Thu 04/27/2023 04:47 AM
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UPDATE 1: 4:48 a.m. ET 4/27/2023: Italian bank UniCredit said having received the ECB authorization, it will exercise its option to early redeem in whole its €1.25 billion 6.625% additional tier one notes at par, together with accrued and unpaid interest, on June 3.

The bank said that its strong capital position and generation abilities mean that it no longer requires the funding, adding that it will have no need to issue an AT1 instrument for the foreseeable future.

Original Story 9:25 a.m. UTC on April 4, 2023

Investors Buy Into UniCredit €1.25B 6.625% AT1 Notes as Bank May Call Notes on June 3 Pending ECB Approval

Relevant Documents:
6.625% Perpetual Notes Prospectus
Q4 Fixed Income Presentation

Some investors are buying into UniCredit’s €1.25 billion 6.625% additional tier one bond after the bank reportedly announced its intention to call the notes on June 3, sources told Reorg.

The perpetual notes slid to the low 90s in the first weeks of March as Silicon Valley Bank collapsed in the U.S. and Credit Suisse’s decline unfolded. The 6.625% notes have since rebounded and are now indicated at 98-99, sources said.

Reuters reported that UniCredit has sent a request to the European Central Bank, or ECB, to repay the €1.25 billion perpetual bond, in a move that shows it has ample capital and aims to keep funding costs under control.

The ECB is yet to respond but sources argued that ECB authorizing the execution of Unicredit’s 2022 share buyback program for up to €3.343 billion bodes well for the AT1 transaction as it signals that the regulator believes UniCredit’s liquidity is robust.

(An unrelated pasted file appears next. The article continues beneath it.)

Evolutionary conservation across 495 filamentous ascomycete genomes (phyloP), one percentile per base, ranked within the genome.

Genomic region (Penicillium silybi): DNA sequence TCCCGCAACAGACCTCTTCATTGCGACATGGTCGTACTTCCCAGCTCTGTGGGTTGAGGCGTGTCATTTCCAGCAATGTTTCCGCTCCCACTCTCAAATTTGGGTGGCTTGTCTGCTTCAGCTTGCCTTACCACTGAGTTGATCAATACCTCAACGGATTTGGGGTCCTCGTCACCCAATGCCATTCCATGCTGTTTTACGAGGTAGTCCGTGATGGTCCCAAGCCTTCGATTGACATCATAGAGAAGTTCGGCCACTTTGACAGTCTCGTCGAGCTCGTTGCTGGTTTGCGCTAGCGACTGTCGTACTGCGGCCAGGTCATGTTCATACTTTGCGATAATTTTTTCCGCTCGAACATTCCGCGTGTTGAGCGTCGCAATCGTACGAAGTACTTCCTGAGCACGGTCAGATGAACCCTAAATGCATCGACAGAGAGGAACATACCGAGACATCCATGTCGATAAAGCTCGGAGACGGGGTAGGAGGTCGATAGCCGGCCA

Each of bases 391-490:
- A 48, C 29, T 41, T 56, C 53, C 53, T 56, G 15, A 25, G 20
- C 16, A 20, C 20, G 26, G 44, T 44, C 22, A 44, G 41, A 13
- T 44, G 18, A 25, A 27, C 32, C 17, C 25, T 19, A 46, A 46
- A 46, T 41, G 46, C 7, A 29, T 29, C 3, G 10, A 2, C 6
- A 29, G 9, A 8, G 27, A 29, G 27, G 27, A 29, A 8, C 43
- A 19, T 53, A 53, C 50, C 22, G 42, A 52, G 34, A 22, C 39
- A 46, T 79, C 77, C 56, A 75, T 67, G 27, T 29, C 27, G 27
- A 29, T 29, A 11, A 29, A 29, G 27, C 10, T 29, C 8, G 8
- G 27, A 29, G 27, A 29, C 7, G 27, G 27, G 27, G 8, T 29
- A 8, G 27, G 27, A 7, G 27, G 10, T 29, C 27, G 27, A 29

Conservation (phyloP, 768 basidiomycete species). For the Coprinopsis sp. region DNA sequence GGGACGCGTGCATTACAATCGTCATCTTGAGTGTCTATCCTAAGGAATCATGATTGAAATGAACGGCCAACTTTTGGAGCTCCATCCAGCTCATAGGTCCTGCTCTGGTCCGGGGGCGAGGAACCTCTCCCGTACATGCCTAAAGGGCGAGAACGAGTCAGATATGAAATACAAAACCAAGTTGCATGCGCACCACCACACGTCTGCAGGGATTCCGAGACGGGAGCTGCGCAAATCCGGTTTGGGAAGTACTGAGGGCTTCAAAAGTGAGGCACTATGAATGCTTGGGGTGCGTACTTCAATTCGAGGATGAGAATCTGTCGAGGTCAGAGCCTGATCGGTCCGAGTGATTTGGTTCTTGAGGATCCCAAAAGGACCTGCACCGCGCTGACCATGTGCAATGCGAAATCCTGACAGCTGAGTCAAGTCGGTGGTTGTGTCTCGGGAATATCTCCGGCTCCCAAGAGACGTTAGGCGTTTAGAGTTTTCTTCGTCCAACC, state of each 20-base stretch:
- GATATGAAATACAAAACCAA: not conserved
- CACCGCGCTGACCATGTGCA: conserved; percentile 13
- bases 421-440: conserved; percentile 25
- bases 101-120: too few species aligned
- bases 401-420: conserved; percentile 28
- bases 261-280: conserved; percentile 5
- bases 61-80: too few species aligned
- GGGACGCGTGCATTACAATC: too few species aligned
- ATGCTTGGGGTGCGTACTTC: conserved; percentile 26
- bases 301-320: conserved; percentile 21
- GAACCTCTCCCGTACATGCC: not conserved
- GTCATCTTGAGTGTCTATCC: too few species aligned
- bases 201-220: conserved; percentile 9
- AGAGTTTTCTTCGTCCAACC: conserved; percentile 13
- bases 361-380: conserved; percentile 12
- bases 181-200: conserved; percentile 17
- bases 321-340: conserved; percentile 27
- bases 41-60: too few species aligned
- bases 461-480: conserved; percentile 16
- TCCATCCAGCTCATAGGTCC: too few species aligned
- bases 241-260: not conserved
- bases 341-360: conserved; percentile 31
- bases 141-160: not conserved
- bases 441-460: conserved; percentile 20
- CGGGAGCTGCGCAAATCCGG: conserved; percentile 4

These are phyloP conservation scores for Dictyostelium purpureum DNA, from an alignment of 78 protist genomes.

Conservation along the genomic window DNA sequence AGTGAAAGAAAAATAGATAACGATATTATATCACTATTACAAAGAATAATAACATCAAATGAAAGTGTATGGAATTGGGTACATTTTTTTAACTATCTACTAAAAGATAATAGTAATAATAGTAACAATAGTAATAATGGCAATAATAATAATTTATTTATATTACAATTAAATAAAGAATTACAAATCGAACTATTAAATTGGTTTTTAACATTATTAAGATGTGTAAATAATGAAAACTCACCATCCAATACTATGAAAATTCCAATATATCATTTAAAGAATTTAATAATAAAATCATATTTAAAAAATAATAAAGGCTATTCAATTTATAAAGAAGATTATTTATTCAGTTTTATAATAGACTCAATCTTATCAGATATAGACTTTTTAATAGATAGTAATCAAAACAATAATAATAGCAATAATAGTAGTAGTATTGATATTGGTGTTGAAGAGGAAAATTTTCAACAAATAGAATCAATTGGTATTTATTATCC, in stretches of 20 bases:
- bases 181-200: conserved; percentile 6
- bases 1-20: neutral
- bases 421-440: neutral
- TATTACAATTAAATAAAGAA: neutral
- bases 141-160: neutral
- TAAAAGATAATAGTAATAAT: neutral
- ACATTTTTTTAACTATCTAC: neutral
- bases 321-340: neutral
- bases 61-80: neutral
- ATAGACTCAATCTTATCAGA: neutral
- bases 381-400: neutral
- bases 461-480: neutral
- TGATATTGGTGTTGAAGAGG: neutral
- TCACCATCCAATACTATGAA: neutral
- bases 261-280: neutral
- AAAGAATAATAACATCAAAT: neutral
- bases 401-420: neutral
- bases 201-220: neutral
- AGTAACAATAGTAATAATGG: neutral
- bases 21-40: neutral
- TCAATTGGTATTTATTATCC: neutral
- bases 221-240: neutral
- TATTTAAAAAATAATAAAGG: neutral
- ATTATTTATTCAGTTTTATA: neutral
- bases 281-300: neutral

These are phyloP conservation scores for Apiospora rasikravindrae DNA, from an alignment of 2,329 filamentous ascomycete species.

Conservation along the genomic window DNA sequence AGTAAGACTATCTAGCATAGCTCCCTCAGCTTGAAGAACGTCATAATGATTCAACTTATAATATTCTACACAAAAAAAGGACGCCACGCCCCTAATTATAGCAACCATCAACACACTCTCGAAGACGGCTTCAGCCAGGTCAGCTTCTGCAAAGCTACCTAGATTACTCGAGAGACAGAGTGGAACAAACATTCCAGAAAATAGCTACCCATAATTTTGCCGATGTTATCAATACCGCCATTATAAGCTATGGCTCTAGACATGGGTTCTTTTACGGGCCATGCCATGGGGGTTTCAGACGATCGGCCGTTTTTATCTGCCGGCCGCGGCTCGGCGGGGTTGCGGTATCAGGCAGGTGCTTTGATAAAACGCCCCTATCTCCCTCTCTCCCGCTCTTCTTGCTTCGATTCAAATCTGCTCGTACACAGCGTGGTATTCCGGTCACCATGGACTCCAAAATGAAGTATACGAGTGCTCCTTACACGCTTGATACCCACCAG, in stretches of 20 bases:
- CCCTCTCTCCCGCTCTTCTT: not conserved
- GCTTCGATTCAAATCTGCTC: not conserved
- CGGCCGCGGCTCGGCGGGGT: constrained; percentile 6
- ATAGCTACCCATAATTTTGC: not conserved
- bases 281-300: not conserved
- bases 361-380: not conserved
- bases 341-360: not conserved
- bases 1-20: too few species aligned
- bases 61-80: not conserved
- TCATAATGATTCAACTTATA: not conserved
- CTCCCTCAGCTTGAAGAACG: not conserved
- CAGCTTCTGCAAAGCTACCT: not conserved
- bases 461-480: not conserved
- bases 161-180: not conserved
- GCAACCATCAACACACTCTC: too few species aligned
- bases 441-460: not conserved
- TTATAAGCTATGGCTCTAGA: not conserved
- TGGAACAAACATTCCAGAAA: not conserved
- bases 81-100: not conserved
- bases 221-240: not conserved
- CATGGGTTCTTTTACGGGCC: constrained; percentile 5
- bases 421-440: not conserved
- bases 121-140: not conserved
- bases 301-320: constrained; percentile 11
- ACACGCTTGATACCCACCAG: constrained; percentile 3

On the other hand, sources pointed out that the ECB has previously authorized AT1 notes’ calls only if these were coupled with an issuance of new instruments designed to bolster the bank’s capital.

According to the bond prospectus, if the notes are not called on June 3, its coupon will reset to 6.387% per annum above the five-year mid-swap rate.

Introduced after the 2008 global financial crisis, AT1s are contingent convertible securities, or CoCos, that can be converted into equity or wiped out if a bank’s capital ratio falls below a predefined threshold. They are usually held by hedge funds but also popular among retail and wealth management investors in Asia.

The whole asset class, representing a market of around $275 billion, tumbled about 20% ​​after the Swiss regulator’s decision to fully write down 16 billion Swiss francs ($17.24 billion) of Credit Suisse’s AT1s as part of its merger with UBS. Investors have started to price in the risk of banks not redeeming these junior bonds when they have an option to do so given the cost of replacing them with new AT1 issuances.

After the interventions of the ECB and the Bank of England designed to reassure markets, the asset class rebounded but is still indicated around 13% lower than a month ago, sources pointed out.

According to UniCredit’s AT1 bond prospectus, the 6.625% perpetual notes can be written down or converted into equity if the bank’s CET1 ratio falls below 5.125%. UniCredit’s core capital ratio was 16% at the end of 2022. Taking into account the large planned capital distribution of dividends and share buybacks, the CET1 ratio would stand at 14.9%, versus UniCredit's own target of 12.5%-13% and a regulatory threshold of 9.2%.

In a fourth-quarter fixed income presentation, the bank said it might issue up to €1 billion of AT1s in 2023 depending on balance sheet evolution and market conditions.

--Luca Rossi
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